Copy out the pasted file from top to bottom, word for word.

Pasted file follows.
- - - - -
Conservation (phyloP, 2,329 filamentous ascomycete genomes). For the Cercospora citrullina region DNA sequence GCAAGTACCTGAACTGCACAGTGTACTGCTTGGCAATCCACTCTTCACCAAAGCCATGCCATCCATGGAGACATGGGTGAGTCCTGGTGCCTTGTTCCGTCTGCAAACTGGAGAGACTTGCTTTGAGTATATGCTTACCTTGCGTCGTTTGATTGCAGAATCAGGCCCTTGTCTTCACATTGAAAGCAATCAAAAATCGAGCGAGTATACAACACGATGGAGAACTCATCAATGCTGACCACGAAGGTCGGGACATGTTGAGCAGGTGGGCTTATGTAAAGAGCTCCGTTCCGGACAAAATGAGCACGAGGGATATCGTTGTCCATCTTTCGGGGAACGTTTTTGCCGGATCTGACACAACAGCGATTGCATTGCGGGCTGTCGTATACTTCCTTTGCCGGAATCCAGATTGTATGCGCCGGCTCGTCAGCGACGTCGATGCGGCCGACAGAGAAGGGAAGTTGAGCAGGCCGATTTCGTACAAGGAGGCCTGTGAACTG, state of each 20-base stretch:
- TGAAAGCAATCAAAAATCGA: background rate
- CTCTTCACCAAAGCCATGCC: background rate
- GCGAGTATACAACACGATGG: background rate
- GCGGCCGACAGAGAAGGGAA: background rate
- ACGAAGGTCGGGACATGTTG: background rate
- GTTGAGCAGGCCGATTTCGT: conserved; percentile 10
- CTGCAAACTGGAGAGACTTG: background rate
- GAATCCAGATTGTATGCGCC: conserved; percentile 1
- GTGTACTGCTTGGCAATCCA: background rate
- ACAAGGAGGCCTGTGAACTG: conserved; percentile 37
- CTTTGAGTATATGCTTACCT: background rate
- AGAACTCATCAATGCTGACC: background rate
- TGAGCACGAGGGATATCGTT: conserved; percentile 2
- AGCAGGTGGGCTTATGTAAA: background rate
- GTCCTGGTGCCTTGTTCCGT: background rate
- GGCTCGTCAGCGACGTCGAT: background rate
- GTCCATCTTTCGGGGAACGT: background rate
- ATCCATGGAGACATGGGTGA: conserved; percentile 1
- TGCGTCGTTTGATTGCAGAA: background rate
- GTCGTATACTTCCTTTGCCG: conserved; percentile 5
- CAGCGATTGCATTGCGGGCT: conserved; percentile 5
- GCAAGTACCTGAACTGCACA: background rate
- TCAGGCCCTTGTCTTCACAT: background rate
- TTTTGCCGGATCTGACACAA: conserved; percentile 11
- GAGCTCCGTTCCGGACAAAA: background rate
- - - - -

Conservation (phyloP, 2,329 filamentous ascomycete genomes). For the Cercospora citrullina region DNA sequence GCAAGTACCTGAACTGCACAGTGTACTGCTTGGCAATCCACTCTTCACCAAAGCCATGCCATCCATGGAGACATGGGTGAGTCCTGGTGCCTTGTTCCGTCTGCAAACTGGAGAGACTTGCTTTGAGTATATGCTTACCTTGCGTCGTTTGATTGCAGAATCAGGCCCTTGTCTTCACATTGAAAGCAATCAAAAATCGAGCGAGTATACAACACGATGGAGAACTCATCAATGCTGACCACGAAGGTCGGGACATGTTGAGCAGGTGGGCTTATGTAAAGAGCTCCGTTCCGGACAAAATGAGCACGAGGGATATCGTTGTCCATCTTTCGGGGAACGTTTTTGCCGGATCTGACACAACAGCGATTGCATTGCGGGCTGTCGTATACTTCCTTTGCCGGAATCCAGATTGTATGCGCCGGCTCGTCAGCGACGTCGATGCGGCCGACAGAGAAGGGAAGTTGAGCAGGCCGATTTCGTACAAGGAGGCCTGTGAACTG, state of each 20-base stretch:
- TGAAAGCAATCAAAAATCGA: background rate
- CTCTTCACCAAAGCCATGCC: background rate
- GCGAGTATACAACACGATGG: background rate
- GCGGCCGACAGAGAAGGGAA: background rate
- ACGAAGGTCGGGACATGTTG: background rate
- GTTGAGCAGGCCGATTTCGT: conserved; percentile 10
- CTGCAAACTGGAGAGACTTG: background rate
- GAATCCAGATTGTATGCGCC: conserved; percentile 1
- GTGTACTGCTTGGCAATCCA: background rate
- ACAAGGAGGCCTGTGAACTG: conserved; percentile 37
- CTTTGAGTATATGCTTACCT: background rate
- AGAACTCATCAATGCTGACC: background rate
- TGAGCACGAGGGATATCGTT: conserved; percentile 2
- AGCAGGTGGGCTTATGTAAA: background rate
- GTCCTGGTGCCTTGTTCCGT: background rate
- GGCTCGTCAGCGACGTCGAT: background rate
- GTCCATCTTTCGGGGAACGT: background rate
- ATCCATGGAGACATGGGTGA: conserved; percentile 1
- TGCGTCGTTTGATTGCAGAA: background rate
- GTCGTATACTTCCTTTGCCG: conserved; percentile 5
- CAGCGATTGCATTGCGGGCT: conserved; percentile 5
- GCAAGTACCTGAACTGCACA: background rate
- TCAGGCCCTTGTCTTCACAT: background rate
- TTTTGCCGGATCTGACACAA: conserved; percentile 11
- GAGCTCCGTTCCGGACAAAA: background rate